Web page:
Think tank disassociates itself from former chair after voting confession

The new board of the Today think tank sought to disassociate itself from former chairman Martin Scicluna after a highly suggestive voting confession

The wrong kind of honesty: Martin Scicluna (Photo by Ray Attard)
The wrong kind of honesty: Martin Scicluna (Photo by Ray Attard)

The new board of directors of the Today Public Policy Institute has made a public stand by disassociating itself from a newspaper column penned by its former chairperson, Martin Scicluna.

Scicluna, a military advisor who served previous Nationalist administrations and was until recently the chairperson of the National Commission for Further and Higher Education, appears to have rankled the TPPI by penning an opinion in The Times saying had had cast his early vote for a party that was probably not the Nationalist Party.

“The choice is between an untested, weak if likeable leader of the Opposition. And a flawed, but experienced, more politically savvy incumbent Prime Minister… Busuttil or Muscat? Both PL and PN have let Malta down. I would be sorely tempted to write ‘none of the above’ on the ballot paper,” Scicluna wrote.

He then said that while he considered voting Green, he concluded: “I am attracted to Alternattiva Demokratika whose election strapline puts the ideal perfectly: Vote Green. Vote Clean. But I have already voted in the fifth district and I know who got my vote there. It was a matter of Hobson’s Choice.”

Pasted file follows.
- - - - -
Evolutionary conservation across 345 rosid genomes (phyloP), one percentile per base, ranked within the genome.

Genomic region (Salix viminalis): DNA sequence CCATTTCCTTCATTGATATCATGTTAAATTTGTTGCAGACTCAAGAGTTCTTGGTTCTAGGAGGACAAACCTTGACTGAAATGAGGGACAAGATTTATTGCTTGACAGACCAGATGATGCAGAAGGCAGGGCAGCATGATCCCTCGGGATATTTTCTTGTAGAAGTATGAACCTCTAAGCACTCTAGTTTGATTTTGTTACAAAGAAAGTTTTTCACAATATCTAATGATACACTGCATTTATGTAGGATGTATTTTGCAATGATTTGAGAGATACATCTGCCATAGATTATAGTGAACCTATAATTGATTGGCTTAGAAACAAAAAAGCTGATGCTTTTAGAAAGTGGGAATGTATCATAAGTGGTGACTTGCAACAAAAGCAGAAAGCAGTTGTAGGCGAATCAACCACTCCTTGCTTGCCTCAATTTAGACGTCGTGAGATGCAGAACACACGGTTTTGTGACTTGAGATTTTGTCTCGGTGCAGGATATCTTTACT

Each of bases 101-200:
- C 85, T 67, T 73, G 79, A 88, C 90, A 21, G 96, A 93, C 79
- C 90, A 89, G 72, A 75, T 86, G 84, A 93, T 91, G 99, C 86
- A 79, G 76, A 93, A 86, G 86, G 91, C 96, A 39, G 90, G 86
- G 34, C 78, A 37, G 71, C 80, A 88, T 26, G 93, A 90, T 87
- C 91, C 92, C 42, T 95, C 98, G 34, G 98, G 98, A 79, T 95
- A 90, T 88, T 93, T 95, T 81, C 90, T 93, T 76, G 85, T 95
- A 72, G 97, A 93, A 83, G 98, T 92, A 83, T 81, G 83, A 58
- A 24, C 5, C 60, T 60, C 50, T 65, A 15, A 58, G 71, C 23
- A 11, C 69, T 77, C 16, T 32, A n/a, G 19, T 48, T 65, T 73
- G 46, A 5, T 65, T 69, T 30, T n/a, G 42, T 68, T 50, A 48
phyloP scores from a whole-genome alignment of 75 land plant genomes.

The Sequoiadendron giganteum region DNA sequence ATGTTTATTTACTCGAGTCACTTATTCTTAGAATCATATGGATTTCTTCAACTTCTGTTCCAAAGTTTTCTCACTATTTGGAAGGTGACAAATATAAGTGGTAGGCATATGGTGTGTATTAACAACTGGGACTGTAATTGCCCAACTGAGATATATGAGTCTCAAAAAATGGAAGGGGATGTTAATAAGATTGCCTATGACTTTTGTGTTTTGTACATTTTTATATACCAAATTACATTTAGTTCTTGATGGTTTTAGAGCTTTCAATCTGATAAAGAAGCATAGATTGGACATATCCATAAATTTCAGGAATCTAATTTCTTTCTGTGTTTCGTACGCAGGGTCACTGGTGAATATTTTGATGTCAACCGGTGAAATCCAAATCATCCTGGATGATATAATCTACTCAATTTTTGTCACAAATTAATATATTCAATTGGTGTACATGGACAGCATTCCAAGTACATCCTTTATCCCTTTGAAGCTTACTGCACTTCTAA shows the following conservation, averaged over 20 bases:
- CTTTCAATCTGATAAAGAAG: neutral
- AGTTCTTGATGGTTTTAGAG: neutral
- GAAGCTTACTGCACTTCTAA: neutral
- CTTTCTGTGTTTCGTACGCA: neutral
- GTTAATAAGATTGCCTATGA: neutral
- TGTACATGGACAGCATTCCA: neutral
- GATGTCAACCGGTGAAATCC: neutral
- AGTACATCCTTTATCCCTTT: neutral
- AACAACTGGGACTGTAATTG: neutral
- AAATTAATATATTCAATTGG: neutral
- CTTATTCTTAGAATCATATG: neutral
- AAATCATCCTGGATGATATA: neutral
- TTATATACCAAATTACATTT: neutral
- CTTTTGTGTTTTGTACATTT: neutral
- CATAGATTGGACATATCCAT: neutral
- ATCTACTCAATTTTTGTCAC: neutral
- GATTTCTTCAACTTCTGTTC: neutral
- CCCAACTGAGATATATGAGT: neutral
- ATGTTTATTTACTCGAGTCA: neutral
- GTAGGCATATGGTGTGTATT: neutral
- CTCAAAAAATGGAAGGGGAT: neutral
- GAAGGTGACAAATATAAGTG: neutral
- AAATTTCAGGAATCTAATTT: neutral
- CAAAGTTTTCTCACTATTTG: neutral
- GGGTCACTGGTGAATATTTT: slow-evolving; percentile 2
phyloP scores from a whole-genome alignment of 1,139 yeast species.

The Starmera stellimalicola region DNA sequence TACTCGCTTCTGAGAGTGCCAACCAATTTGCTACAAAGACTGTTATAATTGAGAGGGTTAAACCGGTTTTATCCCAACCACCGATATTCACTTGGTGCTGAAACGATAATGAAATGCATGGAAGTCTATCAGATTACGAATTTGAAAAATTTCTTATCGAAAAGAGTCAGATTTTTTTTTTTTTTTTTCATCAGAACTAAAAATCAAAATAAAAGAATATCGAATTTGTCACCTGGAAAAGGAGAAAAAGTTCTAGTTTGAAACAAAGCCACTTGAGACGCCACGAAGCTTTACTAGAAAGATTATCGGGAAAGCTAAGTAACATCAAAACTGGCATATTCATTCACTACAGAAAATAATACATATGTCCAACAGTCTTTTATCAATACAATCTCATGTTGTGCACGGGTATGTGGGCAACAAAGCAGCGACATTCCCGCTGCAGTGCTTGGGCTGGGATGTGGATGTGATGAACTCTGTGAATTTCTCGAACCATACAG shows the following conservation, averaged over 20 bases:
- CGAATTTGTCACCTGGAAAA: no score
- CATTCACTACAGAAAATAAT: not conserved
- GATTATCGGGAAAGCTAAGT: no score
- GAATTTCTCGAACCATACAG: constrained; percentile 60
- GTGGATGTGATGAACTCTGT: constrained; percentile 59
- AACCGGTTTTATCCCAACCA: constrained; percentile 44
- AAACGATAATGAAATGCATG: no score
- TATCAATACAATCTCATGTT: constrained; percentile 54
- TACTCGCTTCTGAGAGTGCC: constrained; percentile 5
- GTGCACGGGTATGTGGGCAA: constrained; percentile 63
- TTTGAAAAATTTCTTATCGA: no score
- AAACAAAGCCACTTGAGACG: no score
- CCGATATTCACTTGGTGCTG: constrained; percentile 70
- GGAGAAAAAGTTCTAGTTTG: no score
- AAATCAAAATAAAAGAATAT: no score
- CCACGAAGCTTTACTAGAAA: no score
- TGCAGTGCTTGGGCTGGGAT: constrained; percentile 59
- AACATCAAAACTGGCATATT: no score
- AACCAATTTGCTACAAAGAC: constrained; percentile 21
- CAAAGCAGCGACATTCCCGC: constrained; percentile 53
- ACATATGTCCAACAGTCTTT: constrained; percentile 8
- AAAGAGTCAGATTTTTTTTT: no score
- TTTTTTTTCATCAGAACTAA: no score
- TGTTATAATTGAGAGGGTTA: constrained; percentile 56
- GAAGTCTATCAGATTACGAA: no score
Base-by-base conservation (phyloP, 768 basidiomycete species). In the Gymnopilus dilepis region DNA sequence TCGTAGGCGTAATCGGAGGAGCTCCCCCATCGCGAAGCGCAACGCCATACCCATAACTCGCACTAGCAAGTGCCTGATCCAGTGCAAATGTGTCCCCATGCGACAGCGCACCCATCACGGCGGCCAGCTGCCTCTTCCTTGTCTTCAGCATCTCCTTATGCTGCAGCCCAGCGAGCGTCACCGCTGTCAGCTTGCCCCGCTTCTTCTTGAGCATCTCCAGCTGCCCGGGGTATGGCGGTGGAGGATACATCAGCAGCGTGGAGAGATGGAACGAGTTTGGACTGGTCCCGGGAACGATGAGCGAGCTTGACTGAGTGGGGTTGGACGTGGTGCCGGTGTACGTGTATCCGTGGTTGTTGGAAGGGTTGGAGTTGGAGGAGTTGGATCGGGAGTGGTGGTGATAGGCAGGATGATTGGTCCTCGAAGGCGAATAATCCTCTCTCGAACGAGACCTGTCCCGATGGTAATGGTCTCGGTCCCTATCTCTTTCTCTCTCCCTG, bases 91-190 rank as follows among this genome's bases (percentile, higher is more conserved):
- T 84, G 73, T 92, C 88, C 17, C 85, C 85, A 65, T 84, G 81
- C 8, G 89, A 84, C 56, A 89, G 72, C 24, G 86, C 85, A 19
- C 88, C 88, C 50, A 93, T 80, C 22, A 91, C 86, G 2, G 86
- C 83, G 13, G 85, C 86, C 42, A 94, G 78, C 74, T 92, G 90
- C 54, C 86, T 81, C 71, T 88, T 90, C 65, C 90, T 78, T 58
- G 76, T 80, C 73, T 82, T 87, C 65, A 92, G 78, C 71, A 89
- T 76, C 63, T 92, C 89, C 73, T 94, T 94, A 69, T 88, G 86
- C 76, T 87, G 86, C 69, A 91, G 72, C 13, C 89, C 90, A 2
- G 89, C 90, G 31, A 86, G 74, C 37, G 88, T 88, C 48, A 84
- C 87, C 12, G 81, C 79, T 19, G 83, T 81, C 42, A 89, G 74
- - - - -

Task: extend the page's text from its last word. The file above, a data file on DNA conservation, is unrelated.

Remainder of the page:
In the past Scicluna, under whose helm the TPPI authored various important policy papers, has been an open critic of both the Labour government and the Nationalist Party.

But in a statement, the TPPI said it was no longer associated with Scicluna “and does not share his sentiments or his logic in reaching his voting conclusion.”

The new board underwent a recent restructuring, taking on board former MITTS director Joseph V. Tabone as director-general, and among its fellows now includes public policy expert David Spiteri Gingell, former Central Bank governor Michael C. Bonello, columnist and former MEPA environment director Petra Caruana Dingli, former Sedqa chief executive Sina Bugeja, and academic and former PBS chairman Claire Vassallo.

“While acknowledging and cherishing the universal entitlement of freedom of expression in any democracy, the board of directors of the Today Public Policy Institute would like to state unequivocally that the author of this column is no longer associated with TPPI and that the Institute neither shares the writer’s sentiments or reflections on the electoral options nor his logic in reaching his voting conclusion," the group said. 

The TPPI said it was an “impartial and non-partisan” think tank which stood for good governance and the rule of law at all times.

The think tank’s most recent paper is titled “National Strategic Policy Challenges – A Need for Cross-Party Collaboration”, which makes the case for all political parties to work together in addressing complex and intractable policy issues.